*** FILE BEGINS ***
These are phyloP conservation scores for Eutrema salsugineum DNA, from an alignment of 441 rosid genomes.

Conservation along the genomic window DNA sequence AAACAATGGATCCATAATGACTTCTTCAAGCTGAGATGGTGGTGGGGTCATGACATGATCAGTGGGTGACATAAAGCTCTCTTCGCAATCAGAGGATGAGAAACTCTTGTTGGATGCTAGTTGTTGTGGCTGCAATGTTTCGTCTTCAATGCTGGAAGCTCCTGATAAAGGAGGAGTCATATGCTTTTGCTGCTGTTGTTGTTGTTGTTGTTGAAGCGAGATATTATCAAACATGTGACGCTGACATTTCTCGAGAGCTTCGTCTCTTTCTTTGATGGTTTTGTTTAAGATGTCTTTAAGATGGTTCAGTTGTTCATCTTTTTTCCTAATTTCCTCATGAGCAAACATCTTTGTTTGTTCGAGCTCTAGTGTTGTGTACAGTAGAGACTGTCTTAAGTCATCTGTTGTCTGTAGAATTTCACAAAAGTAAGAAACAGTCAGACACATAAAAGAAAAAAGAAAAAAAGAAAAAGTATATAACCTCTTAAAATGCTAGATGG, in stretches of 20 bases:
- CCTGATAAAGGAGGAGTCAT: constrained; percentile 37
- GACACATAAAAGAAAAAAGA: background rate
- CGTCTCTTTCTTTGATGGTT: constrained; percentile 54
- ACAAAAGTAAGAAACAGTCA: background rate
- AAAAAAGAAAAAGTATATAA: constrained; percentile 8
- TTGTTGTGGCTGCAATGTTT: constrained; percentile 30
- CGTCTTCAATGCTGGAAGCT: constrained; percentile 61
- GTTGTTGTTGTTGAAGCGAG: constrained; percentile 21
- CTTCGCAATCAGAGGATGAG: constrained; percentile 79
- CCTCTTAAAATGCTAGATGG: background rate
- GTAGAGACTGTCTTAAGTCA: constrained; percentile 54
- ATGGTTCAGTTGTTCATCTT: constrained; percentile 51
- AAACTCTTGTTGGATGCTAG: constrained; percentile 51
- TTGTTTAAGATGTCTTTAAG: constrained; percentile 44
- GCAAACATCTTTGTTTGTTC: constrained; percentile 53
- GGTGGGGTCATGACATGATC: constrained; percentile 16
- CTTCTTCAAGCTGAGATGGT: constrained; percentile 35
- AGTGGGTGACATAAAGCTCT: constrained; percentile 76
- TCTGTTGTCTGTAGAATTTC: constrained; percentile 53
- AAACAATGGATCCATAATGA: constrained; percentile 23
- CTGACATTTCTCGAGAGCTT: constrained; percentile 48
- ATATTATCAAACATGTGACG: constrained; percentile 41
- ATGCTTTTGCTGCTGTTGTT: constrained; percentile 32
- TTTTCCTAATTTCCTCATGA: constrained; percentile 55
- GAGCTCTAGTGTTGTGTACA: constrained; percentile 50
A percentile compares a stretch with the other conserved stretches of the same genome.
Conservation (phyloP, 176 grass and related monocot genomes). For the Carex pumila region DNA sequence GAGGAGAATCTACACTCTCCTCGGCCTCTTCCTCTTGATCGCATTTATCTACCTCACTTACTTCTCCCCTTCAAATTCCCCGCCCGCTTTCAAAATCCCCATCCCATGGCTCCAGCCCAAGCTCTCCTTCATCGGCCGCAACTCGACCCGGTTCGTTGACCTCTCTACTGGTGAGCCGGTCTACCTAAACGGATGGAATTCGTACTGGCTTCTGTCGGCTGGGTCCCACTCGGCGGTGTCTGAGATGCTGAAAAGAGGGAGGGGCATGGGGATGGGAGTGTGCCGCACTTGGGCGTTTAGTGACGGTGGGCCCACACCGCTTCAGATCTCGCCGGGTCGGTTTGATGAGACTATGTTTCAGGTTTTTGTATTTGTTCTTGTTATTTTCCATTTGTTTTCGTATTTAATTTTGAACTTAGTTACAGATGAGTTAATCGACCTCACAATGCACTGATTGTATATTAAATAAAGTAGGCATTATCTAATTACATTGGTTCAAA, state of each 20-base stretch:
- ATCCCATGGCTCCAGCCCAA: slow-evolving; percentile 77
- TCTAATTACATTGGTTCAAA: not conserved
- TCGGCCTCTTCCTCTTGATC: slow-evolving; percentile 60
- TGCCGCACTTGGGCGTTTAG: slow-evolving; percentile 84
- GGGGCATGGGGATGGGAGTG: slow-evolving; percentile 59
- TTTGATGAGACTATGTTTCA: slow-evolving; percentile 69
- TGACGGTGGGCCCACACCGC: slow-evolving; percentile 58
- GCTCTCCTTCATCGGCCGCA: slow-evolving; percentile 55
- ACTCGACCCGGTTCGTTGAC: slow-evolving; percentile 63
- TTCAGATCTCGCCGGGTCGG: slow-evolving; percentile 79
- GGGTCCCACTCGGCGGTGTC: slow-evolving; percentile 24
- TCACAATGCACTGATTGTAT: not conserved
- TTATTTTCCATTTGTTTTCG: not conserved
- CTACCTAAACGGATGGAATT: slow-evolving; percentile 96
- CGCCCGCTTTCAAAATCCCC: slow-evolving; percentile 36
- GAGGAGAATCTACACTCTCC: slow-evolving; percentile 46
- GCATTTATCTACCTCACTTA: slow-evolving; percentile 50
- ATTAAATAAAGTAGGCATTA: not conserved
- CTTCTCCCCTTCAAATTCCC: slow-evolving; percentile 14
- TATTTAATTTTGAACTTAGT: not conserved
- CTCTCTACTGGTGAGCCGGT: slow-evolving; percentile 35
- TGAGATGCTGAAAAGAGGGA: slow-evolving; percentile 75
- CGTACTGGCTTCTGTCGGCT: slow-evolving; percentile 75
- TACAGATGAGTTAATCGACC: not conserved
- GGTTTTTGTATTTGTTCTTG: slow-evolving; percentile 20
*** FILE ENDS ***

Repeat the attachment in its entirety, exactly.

These are phyloP conservation scores for Eutrema salsugineum DNA, from an alignment of 441 rosid genomes.

Conservation along the genomic window DNA sequence AAACAATGGATCCATAATGACTTCTTCAAGCTGAGATGGTGGTGGGGTCATGACATGATCAGTGGGTGACATAAAGCTCTCTTCGCAATCAGAGGATGAGAAACTCTTGTTGGATGCTAGTTGTTGTGGCTGCAATGTTTCGTCTTCAATGCTGGAAGCTCCTGATAAAGGAGGAGTCATATGCTTTTGCTGCTGTTGTTGTTGTTGTTGTTGAAGCGAGATATTATCAAACATGTGACGCTGACATTTCTCGAGAGCTTCGTCTCTTTCTTTGATGGTTTTGTTTAAGATGTCTTTAAGATGGTTCAGTTGTTCATCTTTTTTCCTAATTTCCTCATGAGCAAACATCTTTGTTTGTTCGAGCTCTAGTGTTGTGTACAGTAGAGACTGTCTTAAGTCATCTGTTGTCTGTAGAATTTCACAAAAGTAAGAAACAGTCAGACACATAAAAGAAAAAAGAAAAAAAGAAAAAGTATATAACCTCTTAAAATGCTAGATGG, in stretches of 20 bases:
- CCTGATAAAGGAGGAGTCAT: constrained; percentile 37
- GACACATAAAAGAAAAAAGA: background rate
- CGTCTCTTTCTTTGATGGTT: constrained; percentile 54
- ACAAAAGTAAGAAACAGTCA: background rate
- AAAAAAGAAAAAGTATATAA: constrained; percentile 8
- TTGTTGTGGCTGCAATGTTT: constrained; percentile 30
- CGTCTTCAATGCTGGAAGCT: constrained; percentile 61
- GTTGTTGTTGTTGAAGCGAG: constrained; percentile 21
- CTTCGCAATCAGAGGATGAG: constrained; percentile 79
- CCTCTTAAAATGCTAGATGG: background rate
- GTAGAGACTGTCTTAAGTCA: constrained; percentile 54
- ATGGTTCAGTTGTTCATCTT: constrained; percentile 51
- AAACTCTTGTTGGATGCTAG: constrained; percentile 51
- TTGTTTAAGATGTCTTTAAG: constrained; percentile 44
- GCAAACATCTTTGTTTGTTC: constrained; percentile 53
- GGTGGGGTCATGACATGATC: constrained; percentile 16
- CTTCTTCAAGCTGAGATGGT: constrained; percentile 35
- AGTGGGTGACATAAAGCTCT: constrained; percentile 76
- TCTGTTGTCTGTAGAATTTC: constrained; percentile 53
- AAACAATGGATCCATAATGA: constrained; percentile 23
- CTGACATTTCTCGAGAGCTT: constrained; percentile 48
- ATATTATCAAACATGTGACG: constrained; percentile 41
- ATGCTTTTGCTGCTGTTGTT: constrained; percentile 32
- TTTTCCTAATTTCCTCATGA: constrained; percentile 55
- GAGCTCTAGTGTTGTGTACA: constrained; percentile 50
A percentile compares a stretch with the other conserved stretches of the same genome.
Conservation (phyloP, 176 grass and related monocot genomes). For the Carex pumila region DNA sequence GAGGAGAATCTACACTCTCCTCGGCCTCTTCCTCTTGATCGCATTTATCTACCTCACTTACTTCTCCCCTTCAAATTCCCCGCCCGCTTTCAAAATCCCCATCCCATGGCTCCAGCCCAAGCTCTCCTTCATCGGCCGCAACTCGACCCGGTTCGTTGACCTCTCTACTGGTGAGCCGGTCTACCTAAACGGATGGAATTCGTACTGGCTTCTGTCGGCTGGGTCCCACTCGGCGGTGTCTGAGATGCTGAAAAGAGGGAGGGGCATGGGGATGGGAGTGTGCCGCACTTGGGCGTTTAGTGACGGTGGGCCCACACCGCTTCAGATCTCGCCGGGTCGGTTTGATGAGACTATGTTTCAGGTTTTTGTATTTGTTCTTGTTATTTTCCATTTGTTTTCGTATTTAATTTTGAACTTAGTTACAGATGAGTTAATCGACCTCACAATGCACTGATTGTATATTAAATAAAGTAGGCATTATCTAATTACATTGGTTCAAA, state of each 20-base stretch:
- ATCCCATGGCTCCAGCCCAA: slow-evolving; percentile 77
- TCTAATTACATTGGTTCAAA: not conserved
- TCGGCCTCTTCCTCTTGATC: slow-evolving; percentile 60
- TGCCGCACTTGGGCGTTTAG: slow-evolving; percentile 84
- GGGGCATGGGGATGGGAGTG: slow-evolving; percentile 59
- TTTGATGAGACTATGTTTCA: slow-evolving; percentile 69
- TGACGGTGGGCCCACACCGC: slow-evolving; percentile 58
- GCTCTCCTTCATCGGCCGCA: slow-evolving; percentile 55
- ACTCGACCCGGTTCGTTGAC: slow-evolving; percentile 63
- TTCAGATCTCGCCGGGTCGG: slow-evolving; percentile 79
- GGGTCCCACTCGGCGGTGTC: slow-evolving; percentile 24
- TCACAATGCACTGATTGTAT: not conserved
- TTATTTTCCATTTGTTTTCG: not conserved
- CTACCTAAACGGATGGAATT: slow-evolving; percentile 96
- CGCCCGCTTTCAAAATCCCC: slow-evolving; percentile 36
- GAGGAGAATCTACACTCTCC: slow-evolving; percentile 46
- GCATTTATCTACCTCACTTA: slow-evolving; percentile 50
- ATTAAATAAAGTAGGCATTA: not conserved
- CTTCTCCCCTTCAAATTCCC: slow-evolving; percentile 14
- TATTTAATTTTGAACTTAGT: not conserved
- CTCTCTACTGGTGAGCCGGT: slow-evolving; percentile 35
- TGAGATGCTGAAAAGAGGGA: slow-evolving; percentile 75
- CGTACTGGCTTCTGTCGGCT: slow-evolving; percentile 75
- TACAGATGAGTTAATCGACC: not conserved
- GGTTTTTGTATTTGTTCTTG: slow-evolving; percentile 20